1967 was an eventful year in the United States. The Vietnam War continued to ramp up. The anti-war movement also continued to ramp up too. It was the year that Muhammad Ali refused to be drafted into military service and was stripped of his Heavyweight Boxing Title. Ronald Reagan was sworn in as Governor of California. The Doors released their first album. Jimi Hendrix released his first album called ‘Are You Experienced.’ The Beatles released ‘Sgt. Pepper’s Lonely Hearts Club Band.’ It was the year of the Newark, NJ riots, which spread to other cities. It was on April 4 in 1967 that Martin Luther King Jr. delivered his spellbinding anti-war speech at the Riverside Church in New York City, exactly one year to the day prior to his assassination. And there was much more. And, in the midst of all this came this haunting, strange song from Bobbi Gentry that would sit at #1 throughout that long, hot summer at a time when summers seemed more brutal, in large part due to the fact that air conditioning was not common in most homes at the time and was a rarity in most automobiles. And few automobiles had FM radios in 1967. But on the AM dial that summer Bobby Gentry’s monster hit dominated the airwaves.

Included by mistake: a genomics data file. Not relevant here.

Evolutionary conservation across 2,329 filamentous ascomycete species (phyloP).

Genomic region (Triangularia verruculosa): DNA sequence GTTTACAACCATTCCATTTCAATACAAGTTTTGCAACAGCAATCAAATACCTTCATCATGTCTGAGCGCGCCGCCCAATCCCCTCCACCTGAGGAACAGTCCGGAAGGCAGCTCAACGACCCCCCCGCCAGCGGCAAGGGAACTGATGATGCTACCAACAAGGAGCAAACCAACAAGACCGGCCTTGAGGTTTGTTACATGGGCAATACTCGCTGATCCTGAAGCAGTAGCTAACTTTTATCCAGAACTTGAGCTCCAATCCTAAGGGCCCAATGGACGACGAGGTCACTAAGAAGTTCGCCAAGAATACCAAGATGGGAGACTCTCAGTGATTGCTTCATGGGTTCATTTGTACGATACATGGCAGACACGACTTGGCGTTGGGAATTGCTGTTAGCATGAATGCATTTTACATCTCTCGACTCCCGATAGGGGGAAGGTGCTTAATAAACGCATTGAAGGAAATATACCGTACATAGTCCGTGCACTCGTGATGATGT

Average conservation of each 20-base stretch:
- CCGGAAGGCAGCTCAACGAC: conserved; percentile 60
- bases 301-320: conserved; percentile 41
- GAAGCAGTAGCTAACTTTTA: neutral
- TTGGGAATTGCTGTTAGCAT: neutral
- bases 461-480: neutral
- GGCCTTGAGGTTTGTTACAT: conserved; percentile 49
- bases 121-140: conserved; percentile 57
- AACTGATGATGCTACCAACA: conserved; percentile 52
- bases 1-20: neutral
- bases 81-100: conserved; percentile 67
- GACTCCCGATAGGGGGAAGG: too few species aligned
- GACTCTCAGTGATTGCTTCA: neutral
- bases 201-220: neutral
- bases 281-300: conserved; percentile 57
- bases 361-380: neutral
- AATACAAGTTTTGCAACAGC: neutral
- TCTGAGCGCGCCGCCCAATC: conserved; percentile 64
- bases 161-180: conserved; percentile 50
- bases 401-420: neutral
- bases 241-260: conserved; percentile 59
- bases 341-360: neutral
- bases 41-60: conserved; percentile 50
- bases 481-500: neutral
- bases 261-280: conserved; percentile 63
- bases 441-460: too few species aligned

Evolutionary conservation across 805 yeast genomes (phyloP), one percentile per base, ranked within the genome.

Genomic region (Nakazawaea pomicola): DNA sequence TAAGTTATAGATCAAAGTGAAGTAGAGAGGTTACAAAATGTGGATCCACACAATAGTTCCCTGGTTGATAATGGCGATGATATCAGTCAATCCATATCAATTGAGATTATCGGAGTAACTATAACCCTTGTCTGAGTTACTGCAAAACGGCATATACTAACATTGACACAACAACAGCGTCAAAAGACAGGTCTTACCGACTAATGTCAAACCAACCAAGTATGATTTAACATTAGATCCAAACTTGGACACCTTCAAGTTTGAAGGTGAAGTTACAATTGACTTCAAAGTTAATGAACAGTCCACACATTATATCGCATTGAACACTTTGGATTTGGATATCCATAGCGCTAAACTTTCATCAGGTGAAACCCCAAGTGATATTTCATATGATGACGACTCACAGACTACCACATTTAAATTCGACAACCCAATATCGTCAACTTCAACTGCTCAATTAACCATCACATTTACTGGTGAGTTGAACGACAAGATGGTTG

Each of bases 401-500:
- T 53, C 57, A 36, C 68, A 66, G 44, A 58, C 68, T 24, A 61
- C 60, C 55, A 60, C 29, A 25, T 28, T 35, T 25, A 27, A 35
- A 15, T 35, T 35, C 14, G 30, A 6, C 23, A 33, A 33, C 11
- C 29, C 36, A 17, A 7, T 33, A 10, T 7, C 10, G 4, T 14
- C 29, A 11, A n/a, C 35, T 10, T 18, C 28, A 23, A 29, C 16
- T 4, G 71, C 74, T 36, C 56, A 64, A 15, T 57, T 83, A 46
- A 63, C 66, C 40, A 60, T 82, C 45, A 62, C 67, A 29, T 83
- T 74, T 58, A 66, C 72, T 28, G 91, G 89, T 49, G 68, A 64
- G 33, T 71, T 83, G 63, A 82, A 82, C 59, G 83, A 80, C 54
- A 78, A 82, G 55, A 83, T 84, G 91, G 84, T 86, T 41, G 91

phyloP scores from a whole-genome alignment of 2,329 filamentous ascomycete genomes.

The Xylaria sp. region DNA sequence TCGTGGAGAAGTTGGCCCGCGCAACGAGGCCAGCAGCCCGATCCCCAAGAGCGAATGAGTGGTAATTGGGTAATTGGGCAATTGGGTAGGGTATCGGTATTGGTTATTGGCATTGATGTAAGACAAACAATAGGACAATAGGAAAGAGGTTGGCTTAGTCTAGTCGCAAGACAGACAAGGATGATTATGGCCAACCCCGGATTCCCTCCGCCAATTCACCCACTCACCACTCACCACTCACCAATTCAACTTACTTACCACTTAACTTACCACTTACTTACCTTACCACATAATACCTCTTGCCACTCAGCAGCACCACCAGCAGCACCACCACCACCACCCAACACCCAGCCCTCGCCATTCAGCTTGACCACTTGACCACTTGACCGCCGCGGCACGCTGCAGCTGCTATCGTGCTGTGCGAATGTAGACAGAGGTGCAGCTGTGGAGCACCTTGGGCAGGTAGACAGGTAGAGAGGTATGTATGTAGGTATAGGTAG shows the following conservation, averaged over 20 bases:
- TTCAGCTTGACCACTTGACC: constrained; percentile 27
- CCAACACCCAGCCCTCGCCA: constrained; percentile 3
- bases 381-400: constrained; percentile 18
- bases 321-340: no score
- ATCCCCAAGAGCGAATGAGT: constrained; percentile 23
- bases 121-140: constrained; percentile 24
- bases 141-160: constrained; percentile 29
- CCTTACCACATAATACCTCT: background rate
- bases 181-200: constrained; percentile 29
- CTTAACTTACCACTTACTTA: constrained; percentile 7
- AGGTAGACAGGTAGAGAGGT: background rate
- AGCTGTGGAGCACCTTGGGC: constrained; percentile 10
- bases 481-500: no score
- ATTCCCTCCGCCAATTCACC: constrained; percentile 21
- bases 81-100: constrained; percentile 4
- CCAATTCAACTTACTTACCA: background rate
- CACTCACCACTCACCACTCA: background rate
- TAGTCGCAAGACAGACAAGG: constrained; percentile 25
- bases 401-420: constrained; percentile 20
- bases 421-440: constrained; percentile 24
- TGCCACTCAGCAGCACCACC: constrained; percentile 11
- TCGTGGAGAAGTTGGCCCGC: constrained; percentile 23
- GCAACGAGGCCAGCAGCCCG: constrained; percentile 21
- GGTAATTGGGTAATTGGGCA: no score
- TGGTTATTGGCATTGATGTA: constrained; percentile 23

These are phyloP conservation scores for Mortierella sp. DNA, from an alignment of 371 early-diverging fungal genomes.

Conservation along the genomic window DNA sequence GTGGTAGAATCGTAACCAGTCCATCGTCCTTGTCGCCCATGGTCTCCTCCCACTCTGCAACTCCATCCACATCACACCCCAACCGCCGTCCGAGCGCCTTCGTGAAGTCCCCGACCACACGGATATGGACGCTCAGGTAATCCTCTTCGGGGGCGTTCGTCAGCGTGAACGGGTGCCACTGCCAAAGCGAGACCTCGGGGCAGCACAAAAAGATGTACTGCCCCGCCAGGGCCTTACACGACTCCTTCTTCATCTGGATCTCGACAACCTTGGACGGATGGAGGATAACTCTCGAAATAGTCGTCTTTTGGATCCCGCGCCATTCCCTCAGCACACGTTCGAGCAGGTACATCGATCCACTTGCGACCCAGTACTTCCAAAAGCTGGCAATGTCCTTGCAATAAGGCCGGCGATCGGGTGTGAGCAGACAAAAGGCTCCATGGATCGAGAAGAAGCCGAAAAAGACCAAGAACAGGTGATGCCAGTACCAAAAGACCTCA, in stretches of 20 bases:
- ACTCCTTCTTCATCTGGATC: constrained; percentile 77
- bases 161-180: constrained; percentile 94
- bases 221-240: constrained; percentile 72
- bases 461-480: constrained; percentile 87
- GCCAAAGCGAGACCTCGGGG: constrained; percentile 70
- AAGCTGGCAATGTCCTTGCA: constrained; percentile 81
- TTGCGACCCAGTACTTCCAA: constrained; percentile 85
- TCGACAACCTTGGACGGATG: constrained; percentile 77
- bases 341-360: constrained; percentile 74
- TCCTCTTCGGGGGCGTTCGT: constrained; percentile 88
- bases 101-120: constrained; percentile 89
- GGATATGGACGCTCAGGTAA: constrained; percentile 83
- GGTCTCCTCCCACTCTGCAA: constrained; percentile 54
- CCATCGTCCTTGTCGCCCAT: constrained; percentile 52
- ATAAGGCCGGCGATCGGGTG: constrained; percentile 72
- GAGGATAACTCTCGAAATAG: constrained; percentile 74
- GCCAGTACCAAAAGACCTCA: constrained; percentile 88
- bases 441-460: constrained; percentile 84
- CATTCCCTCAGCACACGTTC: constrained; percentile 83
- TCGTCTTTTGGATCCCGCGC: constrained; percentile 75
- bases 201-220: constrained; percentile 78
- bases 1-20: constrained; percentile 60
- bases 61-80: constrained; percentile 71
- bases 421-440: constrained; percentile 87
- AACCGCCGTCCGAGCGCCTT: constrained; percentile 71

The song ‘Ode To Billie Joe’ went to #1 that year and eventually got 8 Grammy nominations. It won 4. The tune revolves around a story about the day Billie Joe McAllister jumped off the Tallahatchie Bridge and the mystery surrounding that incident. Apparently, Billie Joe and a girl threw something off the Tallahatchie Bridge earlier that morning. The mystery surrounds the question of what was it that Billie Joe and the girl threw off the bridge earlier that fateful day…and why Billie Joe would commit suicide later that same day.
Speculation was rampant as the song sat at #1 during the hot summer of 1967 and continues to this day among those who were around and listening to the radio in the summer of that year. Of all the terrific songs from the musically wonderful 1960’s, Bobbie Gentry’s ‘Ode To Billie Joe’ stands out as one of the classic, iconic intoxicating songs from the era. Here she is singing this classic live on the BBC in 1968.
Watch Bobbie Gentry Perform ‘Ode to Billie Joe’ Live on the BBC